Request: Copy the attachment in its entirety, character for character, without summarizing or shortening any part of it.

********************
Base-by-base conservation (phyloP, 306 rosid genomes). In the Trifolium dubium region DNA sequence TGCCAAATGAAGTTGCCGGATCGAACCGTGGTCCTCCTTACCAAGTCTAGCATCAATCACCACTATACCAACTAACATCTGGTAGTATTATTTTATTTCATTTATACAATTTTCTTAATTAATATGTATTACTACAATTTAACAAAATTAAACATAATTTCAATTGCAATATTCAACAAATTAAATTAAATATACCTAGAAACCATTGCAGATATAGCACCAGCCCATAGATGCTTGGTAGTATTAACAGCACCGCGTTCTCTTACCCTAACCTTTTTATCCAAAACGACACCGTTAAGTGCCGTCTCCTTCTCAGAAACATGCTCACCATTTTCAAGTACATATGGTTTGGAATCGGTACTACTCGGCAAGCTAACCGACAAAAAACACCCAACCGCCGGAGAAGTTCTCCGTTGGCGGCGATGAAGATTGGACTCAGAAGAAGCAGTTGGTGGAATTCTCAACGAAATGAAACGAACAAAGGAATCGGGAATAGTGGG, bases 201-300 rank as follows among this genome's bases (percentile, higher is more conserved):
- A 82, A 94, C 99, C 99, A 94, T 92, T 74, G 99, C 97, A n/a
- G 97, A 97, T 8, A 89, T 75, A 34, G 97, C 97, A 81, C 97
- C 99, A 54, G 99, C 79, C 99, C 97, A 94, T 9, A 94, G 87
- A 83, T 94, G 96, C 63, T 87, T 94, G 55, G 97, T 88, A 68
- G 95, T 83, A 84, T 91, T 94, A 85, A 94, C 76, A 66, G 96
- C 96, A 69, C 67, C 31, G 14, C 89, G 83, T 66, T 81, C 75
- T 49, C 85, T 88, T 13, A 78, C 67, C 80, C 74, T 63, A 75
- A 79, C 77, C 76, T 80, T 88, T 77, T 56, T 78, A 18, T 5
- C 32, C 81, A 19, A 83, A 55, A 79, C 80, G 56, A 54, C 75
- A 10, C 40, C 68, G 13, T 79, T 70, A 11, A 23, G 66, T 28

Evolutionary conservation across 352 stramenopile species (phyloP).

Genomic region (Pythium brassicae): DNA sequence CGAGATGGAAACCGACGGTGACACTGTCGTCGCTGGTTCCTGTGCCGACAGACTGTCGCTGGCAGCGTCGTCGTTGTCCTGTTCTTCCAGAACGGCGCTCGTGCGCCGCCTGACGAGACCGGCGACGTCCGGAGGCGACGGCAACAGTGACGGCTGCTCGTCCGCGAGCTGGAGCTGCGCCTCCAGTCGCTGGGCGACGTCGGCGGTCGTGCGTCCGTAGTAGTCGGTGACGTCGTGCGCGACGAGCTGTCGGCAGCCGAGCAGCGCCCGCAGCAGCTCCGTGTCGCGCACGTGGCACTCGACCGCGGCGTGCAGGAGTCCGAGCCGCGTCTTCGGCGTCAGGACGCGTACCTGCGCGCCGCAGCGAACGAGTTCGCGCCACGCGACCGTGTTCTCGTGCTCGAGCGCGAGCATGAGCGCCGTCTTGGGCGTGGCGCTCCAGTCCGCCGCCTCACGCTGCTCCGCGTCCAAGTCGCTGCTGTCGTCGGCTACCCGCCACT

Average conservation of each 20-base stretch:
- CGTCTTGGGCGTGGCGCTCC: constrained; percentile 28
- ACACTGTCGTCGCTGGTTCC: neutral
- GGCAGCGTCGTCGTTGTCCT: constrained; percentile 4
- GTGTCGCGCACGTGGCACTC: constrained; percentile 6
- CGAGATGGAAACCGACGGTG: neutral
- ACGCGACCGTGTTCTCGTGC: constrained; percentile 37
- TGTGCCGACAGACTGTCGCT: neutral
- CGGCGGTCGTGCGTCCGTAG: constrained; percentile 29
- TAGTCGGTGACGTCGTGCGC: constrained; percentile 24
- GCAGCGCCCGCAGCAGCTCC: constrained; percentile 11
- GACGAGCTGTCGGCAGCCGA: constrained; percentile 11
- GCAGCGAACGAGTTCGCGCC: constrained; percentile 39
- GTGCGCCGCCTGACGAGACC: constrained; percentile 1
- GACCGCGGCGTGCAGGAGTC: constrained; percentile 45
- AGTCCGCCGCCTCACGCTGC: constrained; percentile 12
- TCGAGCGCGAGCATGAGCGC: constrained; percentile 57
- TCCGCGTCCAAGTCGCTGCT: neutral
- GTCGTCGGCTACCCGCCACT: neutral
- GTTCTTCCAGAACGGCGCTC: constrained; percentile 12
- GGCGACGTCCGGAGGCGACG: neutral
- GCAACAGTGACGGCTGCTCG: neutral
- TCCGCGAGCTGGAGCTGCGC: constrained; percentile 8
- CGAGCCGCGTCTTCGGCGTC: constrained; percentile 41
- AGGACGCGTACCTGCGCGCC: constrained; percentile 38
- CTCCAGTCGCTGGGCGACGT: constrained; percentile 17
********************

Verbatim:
Base-by-base conservation (phyloP, 306 rosid genomes). In the Trifolium dubium region DNA sequence TGCCAAATGAAGTTGCCGGATCGAACCGTGGTCCTCCTTACCAAGTCTAGCATCAATCACCACTATACCAACTAACATCTGGTAGTATTATTTTATTTCATTTATACAATTTTCTTAATTAATATGTATTACTACAATTTAACAAAATTAAACATAATTTCAATTGCAATATTCAACAAATTAAATTAAATATACCTAGAAACCATTGCAGATATAGCACCAGCCCATAGATGCTTGGTAGTATTAACAGCACCGCGTTCTCTTACCCTAACCTTTTTATCCAAAACGACACCGTTAAGTGCCGTCTCCTTCTCAGAAACATGCTCACCATTTTCAAGTACATATGGTTTGGAATCGGTACTACTCGGCAAGCTAACCGACAAAAAACACCCAACCGCCGGAGAAGTTCTCCGTTGGCGGCGATGAAGATTGGACTCAGAAGAAGCAGTTGGTGGAATTCTCAACGAAATGAAACGAACAAAGGAATCGGGAATAGTGGG, bases 201-300 rank as follows among this genome's bases (percentile, higher is more conserved):
- A 82, A 94, C 99, C 99, A 94, T 92, T 74, G 99, C 97, A n/a
- G 97, A 97, T 8, A 89, T 75, A 34, G 97, C 97, A 81, C 97
- C 99, A 54, G 99, C 79, C 99, C 97, A 94, T 9, A 94, G 87
- A 83, T 94, G 96, C 63, T 87, T 94, G 55, G 97, T 88, A 68
- G 95, T 83, A 84, T 91, T 94, A 85, A 94, C 76, A 66, G 96
- C 96, A 69, C 67, C 31, G 14, C 89, G 83, T 66, T 81, C 75
- T 49, C 85, T 88, T 13, A 78, C 67, C 80, C 74, T 63, A 75
- A 79, C 77, C 76, T 80, T 88, T 77, T 56, T 78, A 18, T 5
- C 32, C 81, A 19, A 83, A 55, A 79, C 80, G 56, A 54, C 75
- A 10, C 40, C 68, G 13, T 79, T 70, A 11, A 23, G 66, T 28

Evolutionary conservation across 352 stramenopile species (phyloP).

Genomic region (Pythium brassicae): DNA sequence CGAGATGGAAACCGACGGTGACACTGTCGTCGCTGGTTCCTGTGCCGACAGACTGTCGCTGGCAGCGTCGTCGTTGTCCTGTTCTTCCAGAACGGCGCTCGTGCGCCGCCTGACGAGACCGGCGACGTCCGGAGGCGACGGCAACAGTGACGGCTGCTCGTCCGCGAGCTGGAGCTGCGCCTCCAGTCGCTGGGCGACGTCGGCGGTCGTGCGTCCGTAGTAGTCGGTGACGTCGTGCGCGACGAGCTGTCGGCAGCCGAGCAGCGCCCGCAGCAGCTCCGTGTCGCGCACGTGGCACTCGACCGCGGCGTGCAGGAGTCCGAGCCGCGTCTTCGGCGTCAGGACGCGTACCTGCGCGCCGCAGCGAACGAGTTCGCGCCACGCGACCGTGTTCTCGTGCTCGAGCGCGAGCATGAGCGCCGTCTTGGGCGTGGCGCTCCAGTCCGCCGCCTCACGCTGCTCCGCGTCCAAGTCGCTGCTGTCGTCGGCTACCCGCCACT

Average conservation of each 20-base stretch:
- CGTCTTGGGCGTGGCGCTCC: constrained; percentile 28
- ACACTGTCGTCGCTGGTTCC: neutral
- GGCAGCGTCGTCGTTGTCCT: constrained; percentile 4
- GTGTCGCGCACGTGGCACTC: constrained; percentile 6
- CGAGATGGAAACCGACGGTG: neutral
- ACGCGACCGTGTTCTCGTGC: constrained; percentile 37
- TGTGCCGACAGACTGTCGCT: neutral
- CGGCGGTCGTGCGTCCGTAG: constrained; percentile 29
- TAGTCGGTGACGTCGTGCGC: constrained; percentile 24
- GCAGCGCCCGCAGCAGCTCC: constrained; percentile 11
- GACGAGCTGTCGGCAGCCGA: constrained; percentile 11
- GCAGCGAACGAGTTCGCGCC: constrained; percentile 39
- GTGCGCCGCCTGACGAGACC: constrained; percentile 1
- GACCGCGGCGTGCAGGAGTC: constrained; percentile 45
- AGTCCGCCGCCTCACGCTGC: constrained; percentile 12
- TCGAGCGCGAGCATGAGCGC: constrained; percentile 57
- TCCGCGTCCAAGTCGCTGCT: neutral
- GTCGTCGGCTACCCGCCACT: neutral
- GTTCTTCCAGAACGGCGCTC: constrained; percentile 12
- GGCGACGTCCGGAGGCGACG: neutral
- GCAACAGTGACGGCTGCTCG: neutral
- TCCGCGAGCTGGAGCTGCGC: constrained; percentile 8
- CGAGCCGCGTCTTCGGCGTC: constrained; percentile 41
- AGGACGCGTACCTGCGCGCC: constrained; percentile 38
- CTCCAGTCGCTGGGCGACGT: constrained; percentile 17